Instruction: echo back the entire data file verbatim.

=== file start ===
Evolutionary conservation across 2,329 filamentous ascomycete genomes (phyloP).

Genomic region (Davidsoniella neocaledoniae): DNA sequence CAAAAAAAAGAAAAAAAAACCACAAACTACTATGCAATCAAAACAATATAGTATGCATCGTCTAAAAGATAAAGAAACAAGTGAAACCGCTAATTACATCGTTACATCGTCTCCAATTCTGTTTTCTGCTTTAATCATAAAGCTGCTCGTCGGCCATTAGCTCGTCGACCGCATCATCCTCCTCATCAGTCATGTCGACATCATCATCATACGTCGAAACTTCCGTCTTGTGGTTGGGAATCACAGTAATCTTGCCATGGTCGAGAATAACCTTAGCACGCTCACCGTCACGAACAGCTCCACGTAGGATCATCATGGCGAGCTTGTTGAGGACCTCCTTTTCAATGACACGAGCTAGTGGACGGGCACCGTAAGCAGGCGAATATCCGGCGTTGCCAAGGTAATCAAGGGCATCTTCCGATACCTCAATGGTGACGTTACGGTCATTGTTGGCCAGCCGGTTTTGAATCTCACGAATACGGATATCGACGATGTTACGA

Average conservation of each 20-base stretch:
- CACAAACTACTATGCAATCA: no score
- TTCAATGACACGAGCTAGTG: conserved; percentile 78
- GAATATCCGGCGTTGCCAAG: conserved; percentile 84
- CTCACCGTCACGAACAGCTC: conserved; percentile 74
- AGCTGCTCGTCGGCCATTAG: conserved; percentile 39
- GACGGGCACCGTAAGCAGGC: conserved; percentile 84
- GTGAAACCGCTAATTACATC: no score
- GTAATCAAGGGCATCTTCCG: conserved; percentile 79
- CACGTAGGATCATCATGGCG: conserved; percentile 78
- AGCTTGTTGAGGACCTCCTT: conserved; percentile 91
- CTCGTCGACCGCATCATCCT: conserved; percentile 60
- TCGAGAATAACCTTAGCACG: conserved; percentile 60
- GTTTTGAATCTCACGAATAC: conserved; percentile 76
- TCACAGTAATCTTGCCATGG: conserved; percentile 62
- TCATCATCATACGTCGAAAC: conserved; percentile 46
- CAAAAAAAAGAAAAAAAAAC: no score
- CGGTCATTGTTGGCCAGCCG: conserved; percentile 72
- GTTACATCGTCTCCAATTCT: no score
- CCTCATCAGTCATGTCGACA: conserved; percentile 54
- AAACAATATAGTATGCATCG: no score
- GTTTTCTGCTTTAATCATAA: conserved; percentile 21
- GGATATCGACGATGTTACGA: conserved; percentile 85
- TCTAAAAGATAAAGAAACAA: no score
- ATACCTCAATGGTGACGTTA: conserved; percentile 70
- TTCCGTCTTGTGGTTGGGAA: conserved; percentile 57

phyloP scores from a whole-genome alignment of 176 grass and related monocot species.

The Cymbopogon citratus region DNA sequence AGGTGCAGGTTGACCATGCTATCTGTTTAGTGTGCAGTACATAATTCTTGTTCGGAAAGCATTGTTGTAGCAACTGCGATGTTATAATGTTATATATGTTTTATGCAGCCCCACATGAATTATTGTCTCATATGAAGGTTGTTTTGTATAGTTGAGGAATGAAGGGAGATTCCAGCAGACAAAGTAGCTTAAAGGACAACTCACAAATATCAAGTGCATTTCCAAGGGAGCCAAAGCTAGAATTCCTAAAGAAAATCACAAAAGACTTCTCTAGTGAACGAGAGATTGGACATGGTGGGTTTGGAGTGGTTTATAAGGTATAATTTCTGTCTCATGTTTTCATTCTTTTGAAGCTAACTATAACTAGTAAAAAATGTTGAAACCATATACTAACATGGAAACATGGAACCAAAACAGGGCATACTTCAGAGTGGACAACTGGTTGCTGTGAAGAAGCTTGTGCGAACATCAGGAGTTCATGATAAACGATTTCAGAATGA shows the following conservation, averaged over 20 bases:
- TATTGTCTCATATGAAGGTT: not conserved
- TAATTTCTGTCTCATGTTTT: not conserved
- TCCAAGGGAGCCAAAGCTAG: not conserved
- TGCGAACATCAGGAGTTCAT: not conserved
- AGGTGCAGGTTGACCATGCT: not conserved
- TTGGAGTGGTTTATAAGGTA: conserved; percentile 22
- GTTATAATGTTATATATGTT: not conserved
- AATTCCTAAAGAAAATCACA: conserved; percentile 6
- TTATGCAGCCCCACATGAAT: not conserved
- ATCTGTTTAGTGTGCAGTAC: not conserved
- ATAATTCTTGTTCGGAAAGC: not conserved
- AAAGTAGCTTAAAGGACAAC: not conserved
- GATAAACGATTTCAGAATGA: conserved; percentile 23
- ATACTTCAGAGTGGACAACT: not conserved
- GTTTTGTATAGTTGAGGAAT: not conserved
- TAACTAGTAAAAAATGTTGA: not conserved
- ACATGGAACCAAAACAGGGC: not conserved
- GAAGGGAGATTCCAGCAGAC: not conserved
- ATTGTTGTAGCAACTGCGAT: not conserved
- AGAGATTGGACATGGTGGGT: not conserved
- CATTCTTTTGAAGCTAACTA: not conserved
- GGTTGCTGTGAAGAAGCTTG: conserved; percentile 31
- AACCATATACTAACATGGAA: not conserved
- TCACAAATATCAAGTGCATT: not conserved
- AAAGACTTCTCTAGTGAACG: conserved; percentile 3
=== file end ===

Evolutionary conservation across 2,329 filamentous ascomycete genomes (phyloP).

Genomic region (Davidsoniella neocaledoniae): DNA sequence CAAAAAAAAGAAAAAAAAACCACAAACTACTATGCAATCAAAACAATATAGTATGCATCGTCTAAAAGATAAAGAAACAAGTGAAACCGCTAATTACATCGTTACATCGTCTCCAATTCTGTTTTCTGCTTTAATCATAAAGCTGCTCGTCGGCCATTAGCTCGTCGACCGCATCATCCTCCTCATCAGTCATGTCGACATCATCATCATACGTCGAAACTTCCGTCTTGTGGTTGGGAATCACAGTAATCTTGCCATGGTCGAGAATAACCTTAGCACGCTCACCGTCACGAACAGCTCCACGTAGGATCATCATGGCGAGCTTGTTGAGGACCTCCTTTTCAATGACACGAGCTAGTGGACGGGCACCGTAAGCAGGCGAATATCCGGCGTTGCCAAGGTAATCAAGGGCATCTTCCGATACCTCAATGGTGACGTTACGGTCATTGTTGGCCAGCCGGTTTTGAATCTCACGAATACGGATATCGACGATGTTACGA

Average conservation of each 20-base stretch:
- CACAAACTACTATGCAATCA: no score
- TTCAATGACACGAGCTAGTG: conserved; percentile 78
- GAATATCCGGCGTTGCCAAG: conserved; percentile 84
- CTCACCGTCACGAACAGCTC: conserved; percentile 74
- AGCTGCTCGTCGGCCATTAG: conserved; percentile 39
- GACGGGCACCGTAAGCAGGC: conserved; percentile 84
- GTGAAACCGCTAATTACATC: no score
- GTAATCAAGGGCATCTTCCG: conserved; percentile 79
- CACGTAGGATCATCATGGCG: conserved; percentile 78
- AGCTTGTTGAGGACCTCCTT: conserved; percentile 91
- CTCGTCGACCGCATCATCCT: conserved; percentile 60
- TCGAGAATAACCTTAGCACG: conserved; percentile 60
- GTTTTGAATCTCACGAATAC: conserved; percentile 76
- TCACAGTAATCTTGCCATGG: conserved; percentile 62
- TCATCATCATACGTCGAAAC: conserved; percentile 46
- CAAAAAAAAGAAAAAAAAAC: no score
- CGGTCATTGTTGGCCAGCCG: conserved; percentile 72
- GTTACATCGTCTCCAATTCT: no score
- CCTCATCAGTCATGTCGACA: conserved; percentile 54
- AAACAATATAGTATGCATCG: no score
- GTTTTCTGCTTTAATCATAA: conserved; percentile 21
- GGATATCGACGATGTTACGA: conserved; percentile 85
- TCTAAAAGATAAAGAAACAA: no score
- ATACCTCAATGGTGACGTTA: conserved; percentile 70
- TTCCGTCTTGTGGTTGGGAA: conserved; percentile 57

phyloP scores from a whole-genome alignment of 176 grass and related monocot species.

The Cymbopogon citratus region DNA sequence AGGTGCAGGTTGACCATGCTATCTGTTTAGTGTGCAGTACATAATTCTTGTTCGGAAAGCATTGTTGTAGCAACTGCGATGTTATAATGTTATATATGTTTTATGCAGCCCCACATGAATTATTGTCTCATATGAAGGTTGTTTTGTATAGTTGAGGAATGAAGGGAGATTCCAGCAGACAAAGTAGCTTAAAGGACAACTCACAAATATCAAGTGCATTTCCAAGGGAGCCAAAGCTAGAATTCCTAAAGAAAATCACAAAAGACTTCTCTAGTGAACGAGAGATTGGACATGGTGGGTTTGGAGTGGTTTATAAGGTATAATTTCTGTCTCATGTTTTCATTCTTTTGAAGCTAACTATAACTAGTAAAAAATGTTGAAACCATATACTAACATGGAAACATGGAACCAAAACAGGGCATACTTCAGAGTGGACAACTGGTTGCTGTGAAGAAGCTTGTGCGAACATCAGGAGTTCATGATAAACGATTTCAGAATGA shows the following conservation, averaged over 20 bases:
- TATTGTCTCATATGAAGGTT: not conserved
- TAATTTCTGTCTCATGTTTT: not conserved
- TCCAAGGGAGCCAAAGCTAG: not conserved
- TGCGAACATCAGGAGTTCAT: not conserved
- AGGTGCAGGTTGACCATGCT: not conserved
- TTGGAGTGGTTTATAAGGTA: conserved; percentile 22
- GTTATAATGTTATATATGTT: not conserved
- AATTCCTAAAGAAAATCACA: conserved; percentile 6
- TTATGCAGCCCCACATGAAT: not conserved
- ATCTGTTTAGTGTGCAGTAC: not conserved
- ATAATTCTTGTTCGGAAAGC: not conserved
- AAAGTAGCTTAAAGGACAAC: not conserved
- GATAAACGATTTCAGAATGA: conserved; percentile 23
- ATACTTCAGAGTGGACAACT: not conserved
- GTTTTGTATAGTTGAGGAAT: not conserved
- TAACTAGTAAAAAATGTTGA: not conserved
- ACATGGAACCAAAACAGGGC: not conserved
- GAAGGGAGATTCCAGCAGAC: not conserved
- ATTGTTGTAGCAACTGCGAT: not conserved
- AGAGATTGGACATGGTGGGT: not conserved
- CATTCTTTTGAAGCTAACTA: not conserved
- GGTTGCTGTGAAGAAGCTTG: conserved; percentile 31
- AACCATATACTAACATGGAA: not conserved
- TCACAAATATCAAGTGCATT: not conserved
- AAAGACTTCTCTAGTGAACG: conserved; percentile 3